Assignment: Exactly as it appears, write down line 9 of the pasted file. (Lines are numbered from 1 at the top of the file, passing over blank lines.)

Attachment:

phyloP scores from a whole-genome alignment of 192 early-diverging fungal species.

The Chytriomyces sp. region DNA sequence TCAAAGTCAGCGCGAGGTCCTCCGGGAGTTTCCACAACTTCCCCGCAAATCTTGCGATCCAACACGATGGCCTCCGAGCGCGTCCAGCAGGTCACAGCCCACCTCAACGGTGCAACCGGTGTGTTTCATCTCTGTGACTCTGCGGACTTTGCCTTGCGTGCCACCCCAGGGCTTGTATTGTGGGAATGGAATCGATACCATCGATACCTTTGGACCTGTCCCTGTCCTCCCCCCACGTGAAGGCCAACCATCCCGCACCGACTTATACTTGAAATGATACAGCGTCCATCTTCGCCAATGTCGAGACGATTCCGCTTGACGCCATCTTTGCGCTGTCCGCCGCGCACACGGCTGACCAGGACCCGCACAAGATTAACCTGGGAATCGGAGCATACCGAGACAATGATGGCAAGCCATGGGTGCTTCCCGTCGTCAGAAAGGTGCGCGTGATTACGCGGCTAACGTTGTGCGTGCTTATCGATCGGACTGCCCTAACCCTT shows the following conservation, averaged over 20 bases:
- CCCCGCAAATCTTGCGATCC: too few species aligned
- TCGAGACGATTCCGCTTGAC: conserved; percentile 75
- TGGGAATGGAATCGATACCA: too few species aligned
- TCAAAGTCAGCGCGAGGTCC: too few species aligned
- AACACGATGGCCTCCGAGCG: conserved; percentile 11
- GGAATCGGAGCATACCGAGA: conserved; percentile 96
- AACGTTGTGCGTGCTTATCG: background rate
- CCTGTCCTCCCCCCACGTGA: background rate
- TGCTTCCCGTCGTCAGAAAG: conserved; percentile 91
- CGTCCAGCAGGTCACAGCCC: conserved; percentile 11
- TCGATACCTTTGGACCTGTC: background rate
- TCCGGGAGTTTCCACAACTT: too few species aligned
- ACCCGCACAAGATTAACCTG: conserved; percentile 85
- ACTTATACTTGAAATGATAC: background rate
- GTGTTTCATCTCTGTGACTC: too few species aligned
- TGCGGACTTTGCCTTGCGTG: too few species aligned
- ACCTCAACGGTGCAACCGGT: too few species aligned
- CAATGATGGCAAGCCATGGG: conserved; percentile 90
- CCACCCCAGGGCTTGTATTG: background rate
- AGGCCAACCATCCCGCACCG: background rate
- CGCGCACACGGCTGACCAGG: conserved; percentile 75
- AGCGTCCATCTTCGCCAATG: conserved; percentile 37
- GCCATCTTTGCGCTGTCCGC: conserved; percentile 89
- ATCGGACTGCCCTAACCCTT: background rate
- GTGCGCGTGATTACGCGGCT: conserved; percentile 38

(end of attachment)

- AACGTTGTGCGTGCTTATCG: background rate